In late 1939, the Southern Railway, until then primarily a high-density commuter railway serving London and South-East England, found itself on the British front line of WW2, with a severe lack of modern freight handling capability. The aesthetical design of these “ugly” and “nasty” engines are highly unusual and even the controversial design of these engines became rather an outsourced engine.
The Bulleid Q1 at the NRM, York, England
However the design did not win the contest of beauty, the engine were powerful enough to haul a whole freight train and were created in the WW2 and later as part of the Austerity project. A project that was spread out all over the allied countries of Europe after the end of WW2. However none of these engines has been made for other countries then Britain.
The newest and even most radical freight design was the Q Class 0-6-0 of 1938, the last locomotive designed by Richard Maunsell, built to essentially Victorian era principles these had been designed as replacements for many of the older 0-6-0s inherited by the Southern Railway in 1923.
The highly unusual and controversial design represents the ultimate development of the British 0-6-0 freight engine, capable of hauling trains that were usually allocated to much larger locomotives on other railways. Among other nicknames, the class were nicknamed as “Coffee Pots” or “Charlies”
The unusual shape was also dictated by the use of materials; the lagging was made of a glass fibre insulation material known as “Idaglass”, which, although cheap and plentiful during the war years, could not support any weight, and therefore a separate casing was required which followed that seen in the Merchant Navy class locomotives, and the boiler rings were adapted to lend the lagging the support needed. A copper, rather than steel, firebox was utilised, unlike Bulleid’s Pacific designs. The wheels were smaller, 5 ft 1 in (1.55 m) adaptations of the Bulleid Firth Brown type utilised on the Pacifics. The locomotive had two cylinders with Stephenson link outside admission piston valves, having a travel in full gear of 6 1⁄8 in (155.58 mm) and a steam lap of 1 5⁄8 in (41.28 mm).
The Q1 represented the final development of the British 0-6-0 main line steam locomotive. Later designs of medium-powered freight locomotives, such as the LMS Ivatt Class 2 2-6-0 and LMS Ivatt Class 4 Moguls all had a 2-6-0 wheel arrangement; the 0-6-0 wheel arrangement was not used again in the BR Standard designs of locomotive. BR classified the Q1 class in the power classification 5F. This represented a rarity, as few other 0-6-0s exceeded the classification of 4F, with notable exceptions being the LNER Class J20 (5F), LNER Class J39 (4P5F) and LNER Class J38 (6F).
The Q1’s route availability meant that although they were primarily freight locomotives, they also frequently deputised on secondary passenger services. However, the class gained a reputation for poor braking on unfitted freight trains due to the light construction of the tender braking system. The Q1s thrived on their intended duties during WW, where the class had proved that they were an indispensable addition to the Southern locomotive fleet. This was achieved to such an extent that they all remained in service until the 1960s, long after they were intended to cease operation as an “austerity” design. Withdrawals began in 1963, during the implementation of the BR Modernisation Plan which saw the end of steam operations on Britain’s railways, the last example of the class being withdrawn in 1966.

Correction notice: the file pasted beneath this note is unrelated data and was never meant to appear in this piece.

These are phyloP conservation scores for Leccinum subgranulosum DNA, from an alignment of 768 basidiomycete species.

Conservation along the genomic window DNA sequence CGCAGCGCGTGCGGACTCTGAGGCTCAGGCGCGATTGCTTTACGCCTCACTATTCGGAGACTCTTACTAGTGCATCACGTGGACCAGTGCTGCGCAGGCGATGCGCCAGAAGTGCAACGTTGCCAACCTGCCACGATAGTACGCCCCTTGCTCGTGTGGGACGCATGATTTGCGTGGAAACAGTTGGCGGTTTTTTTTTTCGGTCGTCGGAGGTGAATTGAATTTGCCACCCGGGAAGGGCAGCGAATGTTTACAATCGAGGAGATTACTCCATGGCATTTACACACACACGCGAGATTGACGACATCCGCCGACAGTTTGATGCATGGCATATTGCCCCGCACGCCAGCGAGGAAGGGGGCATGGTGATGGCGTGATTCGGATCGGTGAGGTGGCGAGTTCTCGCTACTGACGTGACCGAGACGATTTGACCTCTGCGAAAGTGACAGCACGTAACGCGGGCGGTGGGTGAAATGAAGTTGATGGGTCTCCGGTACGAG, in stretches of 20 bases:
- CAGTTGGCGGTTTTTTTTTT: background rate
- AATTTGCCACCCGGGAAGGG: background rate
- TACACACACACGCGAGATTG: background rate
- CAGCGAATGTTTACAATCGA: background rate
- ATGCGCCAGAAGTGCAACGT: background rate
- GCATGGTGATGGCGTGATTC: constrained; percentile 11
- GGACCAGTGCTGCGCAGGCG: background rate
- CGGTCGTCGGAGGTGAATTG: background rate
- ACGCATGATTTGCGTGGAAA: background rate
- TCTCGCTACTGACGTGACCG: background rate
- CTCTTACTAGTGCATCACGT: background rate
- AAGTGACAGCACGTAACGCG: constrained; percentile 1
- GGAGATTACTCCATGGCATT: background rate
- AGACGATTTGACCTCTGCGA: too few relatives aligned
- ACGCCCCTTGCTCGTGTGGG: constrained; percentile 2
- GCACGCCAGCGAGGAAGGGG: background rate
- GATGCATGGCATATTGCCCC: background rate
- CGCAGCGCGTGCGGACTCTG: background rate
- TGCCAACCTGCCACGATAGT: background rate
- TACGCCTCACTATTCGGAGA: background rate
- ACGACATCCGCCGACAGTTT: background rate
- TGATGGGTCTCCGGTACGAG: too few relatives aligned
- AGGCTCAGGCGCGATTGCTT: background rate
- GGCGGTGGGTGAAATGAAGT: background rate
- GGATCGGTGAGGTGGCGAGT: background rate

Other engines created by Sir. O. Bulleid
Not only the Q1 was a controversial design of Mr. O. Bulleid, but also “strange’ designed diesel engines were part of the work of Mr. O. Bulleid.
The Diesel locomotive “Genesis” was also one of the most controversial locomotive design which was created by Sir. O. Bulleid.
More aestetic proven engine designs
More aesthetic engines were the Light Pacific operated by a chain valve-gear and boxpox driving wheel sets.
The even controversial design of a chain driven steam dividing system was build into the Light Pacifics.
This Bulleid Pacific Class is also available at the steamstore.
Driving and stoking.
Now driving these amazing engine will give the feeling you are running a tank. You have to deal with a minimum of light. There is no carbide lamp available. so you have to “search” your way around. If you can’t find the controls, use [ F4 ] HUD to find the operational instruments in the cab.
If you have become familiar with the cab control then drive without HUD. The simplified controls resulted in the lack of an engine brake. To overcome this just operate the hand brake by pressing
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Hint: Create a free roam scenario with two Q1’s. One engine coupled with tender and the second on which the tender is uncoupled from the engine. Now after starting this scenario. drive the uncoupled engine to get a good lightfall in the cabin that creates the availability to take a closer look into the cab of the Q1
Driving in expert mode by pressing [ Ctrl ] – [ A ] gives you the full controls of the lubrication and sander, front and rear dampers. To get the full air though the grate pull both lever up.
Before you set off. Open the lubricator by turning the steam valve that let the steam flow from the boiler to the lubricator. This valve is situated straight above the regulator. Open the valve counter clockwise.
Open de steam valve to feed the sander counter clockwise. This valve is situated at the left of the lubricator valve.